Why does Hollywood make so many bad movies ravensjerseyssmall?
Risk aversion.Cheap Jerseys from china Filmmaking is very expensive, and under the current studio system the average cost to make and market a film is around $50,000,000! In order to feel confident in that level of investment, studios (which have massive overhead as well) must make sure the project has as few unknown variables as possible. A poor script from a writer with a great reputation seems like less of a risk than a great script from an unknown. Filling every major role with a person of reputation also offers a level of deniability if a project fails. This results in projects getting made because they present few risks, not because they promise amazing films.
I know how to end my script, but I’m stuck in the middle, what do I do?
Structure. Most everyone struggles between page 50 & 80 when writing a screenplay. Many first time writers never complete a script beyond this “death zone”. The best way to avoid this is taking the time, before writing the script, to map out your film. Notecards, spreadsheets, legal pads, there is no best way, but in every case it requires you to figure out all the beats before you start. Think of it like a roadmap, you might end up taking a different way to your destination, but you can always refer to the map if you get lost.
How do I know when my script is really ready/finished?
There really is no such thing as a “finished” script, since writers are always tweaking and rewrites happen in production and through post. But in the beginning the writer has to decide they are ready for the big bad world to read their creation. This revealing is best done in stages, your closest friends and knowledgeable readers first, then revisions, then another group of readers, then more revisions. When the comments dwindle to personal taste issues (instead of a large percentage of readers all having the same problems) then you know the time is near. Be sure you’ve had people in your reader pool with extensive industry and script experience. You’ll need their comments before you toss the script to the Hollywood wolves. Then the big question… are you ready to let it go?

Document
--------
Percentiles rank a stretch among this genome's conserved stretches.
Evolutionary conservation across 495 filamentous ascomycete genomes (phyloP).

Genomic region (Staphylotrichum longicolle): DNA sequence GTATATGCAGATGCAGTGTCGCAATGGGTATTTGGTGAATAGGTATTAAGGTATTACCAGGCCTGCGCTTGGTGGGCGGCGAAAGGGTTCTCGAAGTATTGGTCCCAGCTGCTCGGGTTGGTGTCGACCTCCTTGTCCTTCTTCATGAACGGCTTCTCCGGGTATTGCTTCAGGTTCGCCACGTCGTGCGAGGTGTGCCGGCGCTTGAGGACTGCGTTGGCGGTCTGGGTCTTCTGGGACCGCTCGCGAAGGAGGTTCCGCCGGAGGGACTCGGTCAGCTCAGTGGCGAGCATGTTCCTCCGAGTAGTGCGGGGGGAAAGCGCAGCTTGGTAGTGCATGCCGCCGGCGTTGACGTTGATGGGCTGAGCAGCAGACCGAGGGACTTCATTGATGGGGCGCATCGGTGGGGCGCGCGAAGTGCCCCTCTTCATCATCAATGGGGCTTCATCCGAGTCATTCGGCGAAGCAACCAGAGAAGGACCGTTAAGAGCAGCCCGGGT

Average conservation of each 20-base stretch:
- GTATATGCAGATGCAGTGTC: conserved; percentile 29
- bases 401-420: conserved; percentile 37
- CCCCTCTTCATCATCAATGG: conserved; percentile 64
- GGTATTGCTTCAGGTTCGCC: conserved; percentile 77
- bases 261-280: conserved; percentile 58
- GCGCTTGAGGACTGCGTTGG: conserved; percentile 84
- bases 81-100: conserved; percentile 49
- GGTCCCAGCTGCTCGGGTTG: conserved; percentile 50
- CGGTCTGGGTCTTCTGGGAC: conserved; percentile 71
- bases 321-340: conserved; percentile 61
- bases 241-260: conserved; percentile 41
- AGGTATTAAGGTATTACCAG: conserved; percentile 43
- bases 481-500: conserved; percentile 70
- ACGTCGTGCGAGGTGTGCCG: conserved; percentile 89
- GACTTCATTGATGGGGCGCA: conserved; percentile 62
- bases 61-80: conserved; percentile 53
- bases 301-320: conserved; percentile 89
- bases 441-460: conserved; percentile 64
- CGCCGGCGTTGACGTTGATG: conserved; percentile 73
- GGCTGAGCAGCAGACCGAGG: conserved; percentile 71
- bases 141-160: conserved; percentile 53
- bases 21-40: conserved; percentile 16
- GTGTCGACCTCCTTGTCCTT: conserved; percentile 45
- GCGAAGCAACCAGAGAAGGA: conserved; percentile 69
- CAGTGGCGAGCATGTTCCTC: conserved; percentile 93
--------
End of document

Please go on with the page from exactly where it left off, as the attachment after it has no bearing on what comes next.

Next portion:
Which is better, Video or Film?
This question can start a war. Those on either side are very militant and convinced they are right. The truth is both formats have their pros and cons. They each render images in a different/unique way and when one is forced to emulate the other it generally fails. The best choice depends on your total budget, the expected scale or release of the project, and your “workflow” – or all the steps through Production, Editing, Picture-finishing, and Release.
General things to keep in mind:
1) Film has a greater exposure range than video, and a more pleasing look to most viewers. (Notice I did not say better, just subconsciously more pleasing). 2) Video has a simpler workflow if the release is only going to be on SD Video. 3) Film has a simpler workflow for theatrical release.
Video is cheaper: It is on the front end (Production) it isn’t on the back end (Post-Production for a theatrical release).
Video looks just like/better than film: Compare “Desperado” (Film) to it’s sequel “Once Upon a Time in Mexico” (Video). Compare “Batman Begins” (Film) with “Superman Returns” (Video)
What makes movies look like movies?
As “High Definition” becomes a term in everything from televisions to detergent, the assumption has been made that shooting films digitally must be better than shooting them on old fashion film. But then, why can’t someone with the latest camcorder make a film which looks like Lawrence of Arabia?
There are many factors which make real movies look better than home movies, but three big things affect the picture quality:
The most striking difference between video cameras and film cameras. If you blow up a small picture on your computer you’ll notice it gets blurry or pixilated, but if you reduce a large one it still looks crisp. The same basic rule applies in image capture for movies. A typical camcorder captures less than half the resolution of HD video, and HD captures less than half the resolution of 35mm film.
Theaters have always projected films at 24 frames per second. Reams of paper have been written about why 24 frames was the chosen speed and how the progressive flicker engages the viewer on a subconscious level. A camcorder capturing images in progressive frames instead of interlaced frames will look more like a movie. And 24 frames a second looks more cinematic than any other framerate.
Lenses & Depth of Field:
Hold your hand in front of your face. Now look past it at the back wall. Notice your eyes don’t focus on both at once. Good lenses mimic this and a well shot film will guide the viewer with what’s in focus on the frame. 35mm film cameras do this well and easily. Most video cameras can’t do it at all.